Posts Tagged ‘‘souvenirs’’

Priceless Japanese artefacts taken by tourist who thought they were souvenirs

March 10th, 2015

During the war, the island of Okinawa was forced to use the Japanese language the rest of the country used rather than their own dialect for the purposes of unification.

Anyone heard using their native tongue would be forced to wear the wooden plaque around their neck.

Museum director Peter Roberts-Taira said: “I’m very, very relieved.

“It’s the first time these items have ever been out of Japan, so the museums themselves were taking a risk.

“It was Saturday, right at the very end of the day when everyone was packing away that we realised they had gone.

“One was a wooden plaque with some Japanese on it, the other was a maths book which children had in their classrooms.

“You wouldn’t know they were valuable to look at, so maybe somebody just though they could take them.

“The message went out wider to people who asked their friends, and apparently they discovered a friend of a friend had thought those things were possible to take away as souvenirs.

“They are irreplaceable, if they are gone, they are gone forever. It’s very, very special to have them at all.”

The artefacts are now being returned to the Peace Memorial Museum in Okinawa.


World War Two

Auschwitz museum hit by thefts as visitors remove ‘souvenirs’ from Nazi death camp

May 6th, 2014

“This is shocking,” he said. “This isn’t really vandalism because vandalism is something you do to a bus stop. This is barbarism.”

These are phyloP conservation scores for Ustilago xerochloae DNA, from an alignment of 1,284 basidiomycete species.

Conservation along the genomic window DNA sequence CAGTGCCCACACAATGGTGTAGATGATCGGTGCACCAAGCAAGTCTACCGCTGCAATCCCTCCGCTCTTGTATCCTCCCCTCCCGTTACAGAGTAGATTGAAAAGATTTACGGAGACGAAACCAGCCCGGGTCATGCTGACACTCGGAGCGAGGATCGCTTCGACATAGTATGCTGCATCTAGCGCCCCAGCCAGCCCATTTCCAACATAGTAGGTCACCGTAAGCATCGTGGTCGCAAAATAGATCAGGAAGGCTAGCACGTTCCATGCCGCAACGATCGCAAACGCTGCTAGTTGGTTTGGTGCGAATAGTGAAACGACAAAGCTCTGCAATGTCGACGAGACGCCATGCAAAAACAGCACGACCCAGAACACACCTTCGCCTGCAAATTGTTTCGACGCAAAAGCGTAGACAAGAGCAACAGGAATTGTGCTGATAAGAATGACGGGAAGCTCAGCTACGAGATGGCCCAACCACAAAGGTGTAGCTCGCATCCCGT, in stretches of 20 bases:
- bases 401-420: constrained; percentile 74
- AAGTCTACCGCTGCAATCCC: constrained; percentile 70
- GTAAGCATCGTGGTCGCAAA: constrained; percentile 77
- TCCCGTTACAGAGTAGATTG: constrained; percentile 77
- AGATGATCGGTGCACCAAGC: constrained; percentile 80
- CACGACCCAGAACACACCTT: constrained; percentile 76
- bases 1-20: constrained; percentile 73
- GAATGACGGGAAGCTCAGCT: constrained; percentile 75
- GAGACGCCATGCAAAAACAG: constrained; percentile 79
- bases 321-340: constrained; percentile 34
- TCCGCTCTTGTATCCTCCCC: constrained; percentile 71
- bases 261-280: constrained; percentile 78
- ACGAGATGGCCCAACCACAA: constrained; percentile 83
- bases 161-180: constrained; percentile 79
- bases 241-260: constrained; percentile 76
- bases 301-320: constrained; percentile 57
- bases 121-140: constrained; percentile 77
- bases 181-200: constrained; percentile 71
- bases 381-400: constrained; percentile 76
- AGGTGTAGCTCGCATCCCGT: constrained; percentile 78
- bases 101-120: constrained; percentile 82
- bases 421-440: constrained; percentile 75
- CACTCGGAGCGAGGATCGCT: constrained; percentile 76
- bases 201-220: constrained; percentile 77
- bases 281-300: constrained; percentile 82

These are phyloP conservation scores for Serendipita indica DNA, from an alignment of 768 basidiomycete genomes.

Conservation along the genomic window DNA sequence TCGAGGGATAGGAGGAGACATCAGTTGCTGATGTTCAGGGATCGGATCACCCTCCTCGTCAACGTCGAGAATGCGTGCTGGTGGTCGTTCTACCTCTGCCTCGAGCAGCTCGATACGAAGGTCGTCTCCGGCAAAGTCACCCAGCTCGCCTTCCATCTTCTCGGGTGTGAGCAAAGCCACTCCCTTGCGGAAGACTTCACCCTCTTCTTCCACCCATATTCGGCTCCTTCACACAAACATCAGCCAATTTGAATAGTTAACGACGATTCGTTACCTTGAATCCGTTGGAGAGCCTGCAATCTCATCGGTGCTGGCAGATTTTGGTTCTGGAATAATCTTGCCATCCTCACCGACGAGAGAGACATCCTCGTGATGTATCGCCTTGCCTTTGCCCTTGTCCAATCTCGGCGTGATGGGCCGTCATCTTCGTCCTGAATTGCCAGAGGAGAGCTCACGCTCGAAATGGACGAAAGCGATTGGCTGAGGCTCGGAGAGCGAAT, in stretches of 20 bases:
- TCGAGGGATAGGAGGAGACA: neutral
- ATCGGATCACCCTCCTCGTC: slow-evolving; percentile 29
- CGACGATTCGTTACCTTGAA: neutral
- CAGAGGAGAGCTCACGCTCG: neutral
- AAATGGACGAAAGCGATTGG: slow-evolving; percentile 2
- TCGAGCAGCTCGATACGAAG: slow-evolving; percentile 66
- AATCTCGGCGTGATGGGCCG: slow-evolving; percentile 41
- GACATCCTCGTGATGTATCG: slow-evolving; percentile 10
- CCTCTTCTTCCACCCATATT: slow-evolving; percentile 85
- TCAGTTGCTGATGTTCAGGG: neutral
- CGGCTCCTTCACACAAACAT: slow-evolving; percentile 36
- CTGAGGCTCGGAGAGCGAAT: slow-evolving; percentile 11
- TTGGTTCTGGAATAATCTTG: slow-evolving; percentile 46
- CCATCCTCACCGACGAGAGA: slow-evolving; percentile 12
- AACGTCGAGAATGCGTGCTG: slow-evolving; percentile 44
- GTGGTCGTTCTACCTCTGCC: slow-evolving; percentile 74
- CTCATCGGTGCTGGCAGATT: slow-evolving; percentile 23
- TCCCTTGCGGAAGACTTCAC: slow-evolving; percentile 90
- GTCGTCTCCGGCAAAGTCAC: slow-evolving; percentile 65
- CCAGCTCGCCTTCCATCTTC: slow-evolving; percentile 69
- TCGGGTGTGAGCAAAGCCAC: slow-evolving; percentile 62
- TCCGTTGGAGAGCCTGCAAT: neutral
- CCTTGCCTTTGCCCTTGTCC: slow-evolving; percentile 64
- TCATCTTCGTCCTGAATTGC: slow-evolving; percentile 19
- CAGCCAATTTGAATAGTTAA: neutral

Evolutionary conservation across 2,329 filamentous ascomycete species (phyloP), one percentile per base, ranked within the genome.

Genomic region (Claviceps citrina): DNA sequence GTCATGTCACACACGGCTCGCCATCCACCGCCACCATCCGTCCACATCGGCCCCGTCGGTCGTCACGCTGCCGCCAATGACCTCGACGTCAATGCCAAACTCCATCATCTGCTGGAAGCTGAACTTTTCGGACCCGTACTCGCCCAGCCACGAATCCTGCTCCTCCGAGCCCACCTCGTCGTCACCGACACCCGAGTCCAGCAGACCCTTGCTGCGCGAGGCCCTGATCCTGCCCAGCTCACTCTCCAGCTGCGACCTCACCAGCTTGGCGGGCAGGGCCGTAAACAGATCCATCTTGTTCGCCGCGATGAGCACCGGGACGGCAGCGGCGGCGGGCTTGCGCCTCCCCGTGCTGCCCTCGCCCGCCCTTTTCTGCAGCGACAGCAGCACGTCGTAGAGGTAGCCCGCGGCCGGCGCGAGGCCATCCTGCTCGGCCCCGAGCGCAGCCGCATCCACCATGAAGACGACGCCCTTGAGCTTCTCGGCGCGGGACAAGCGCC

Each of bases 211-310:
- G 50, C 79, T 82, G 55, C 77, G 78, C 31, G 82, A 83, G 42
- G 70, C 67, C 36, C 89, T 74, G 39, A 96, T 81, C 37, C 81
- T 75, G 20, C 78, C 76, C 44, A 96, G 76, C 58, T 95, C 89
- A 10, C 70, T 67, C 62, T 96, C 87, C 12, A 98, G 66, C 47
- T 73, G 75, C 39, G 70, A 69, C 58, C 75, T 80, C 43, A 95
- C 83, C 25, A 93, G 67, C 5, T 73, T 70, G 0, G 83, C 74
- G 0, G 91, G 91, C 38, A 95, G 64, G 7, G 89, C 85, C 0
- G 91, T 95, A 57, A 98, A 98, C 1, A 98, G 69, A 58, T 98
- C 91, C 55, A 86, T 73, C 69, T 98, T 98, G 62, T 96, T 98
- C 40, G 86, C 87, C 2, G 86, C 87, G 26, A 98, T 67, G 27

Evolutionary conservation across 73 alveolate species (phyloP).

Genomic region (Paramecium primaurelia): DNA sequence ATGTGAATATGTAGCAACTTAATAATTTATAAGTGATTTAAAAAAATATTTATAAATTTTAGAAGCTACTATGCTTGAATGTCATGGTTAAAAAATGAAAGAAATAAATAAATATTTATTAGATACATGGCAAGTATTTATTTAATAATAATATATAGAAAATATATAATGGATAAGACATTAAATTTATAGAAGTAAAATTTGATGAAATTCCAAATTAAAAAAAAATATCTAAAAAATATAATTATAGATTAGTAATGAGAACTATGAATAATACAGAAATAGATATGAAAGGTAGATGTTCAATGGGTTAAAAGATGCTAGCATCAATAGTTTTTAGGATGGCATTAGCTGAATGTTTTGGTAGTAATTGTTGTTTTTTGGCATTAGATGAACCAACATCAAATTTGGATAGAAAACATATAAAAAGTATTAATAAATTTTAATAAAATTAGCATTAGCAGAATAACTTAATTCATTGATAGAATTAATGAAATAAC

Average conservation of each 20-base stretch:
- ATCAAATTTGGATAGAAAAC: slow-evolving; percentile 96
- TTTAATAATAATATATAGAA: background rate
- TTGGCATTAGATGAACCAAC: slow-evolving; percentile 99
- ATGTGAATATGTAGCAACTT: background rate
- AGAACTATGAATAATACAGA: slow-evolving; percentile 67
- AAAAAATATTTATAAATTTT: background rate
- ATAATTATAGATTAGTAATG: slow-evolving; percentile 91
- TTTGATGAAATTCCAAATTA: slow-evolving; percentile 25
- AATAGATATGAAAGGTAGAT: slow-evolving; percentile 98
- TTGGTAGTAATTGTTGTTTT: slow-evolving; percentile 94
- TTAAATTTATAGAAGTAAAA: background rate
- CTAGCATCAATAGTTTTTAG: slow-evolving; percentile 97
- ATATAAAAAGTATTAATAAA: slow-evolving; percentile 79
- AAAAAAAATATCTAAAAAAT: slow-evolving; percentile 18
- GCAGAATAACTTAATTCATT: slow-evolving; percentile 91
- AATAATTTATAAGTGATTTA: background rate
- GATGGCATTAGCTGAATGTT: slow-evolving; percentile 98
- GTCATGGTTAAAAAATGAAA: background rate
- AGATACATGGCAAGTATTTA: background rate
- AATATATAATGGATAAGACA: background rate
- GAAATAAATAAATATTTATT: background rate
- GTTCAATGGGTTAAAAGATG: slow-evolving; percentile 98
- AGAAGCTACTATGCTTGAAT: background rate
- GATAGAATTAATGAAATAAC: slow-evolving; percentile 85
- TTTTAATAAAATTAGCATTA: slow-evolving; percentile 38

The museum’s operators say the size of the camp makes stopping crime difficult. Auschwitz-Birkenau covers over 200 hectares and contains a 150 buildings, and Mr Cywinski said despite the best efforts of staff it is impossible to “monitor the entire camp” and eradicate all theft and vandalism.

Poland’s culture ministry, which is responsible for the museum, said it opposed the installation of CCTV systems given the specific environment of the camp.

“How would you feel if you visited Asuchwitz-Birkenau barracks and noticed that there were two cameras monitoring every item,” asked Malogorzata Omilanowska, deputy culture minister. “How would we be able to maintain the authenticity of the camp?”

Mr Cywinski said the only long-term solution was education, but others have called for harsher legal punishments for anybody caught vandalising or stealing from the camp.

But Bogdan Bartnikowski, a former Auschwitz prisoner, said if people really knew what the camp was like, they would think twice about vandalism.

“If they had been there and feared they would be leaving the next day via the chimney, then they would not be so eager to scratch their name onto a bunk,” he said.


World War Two

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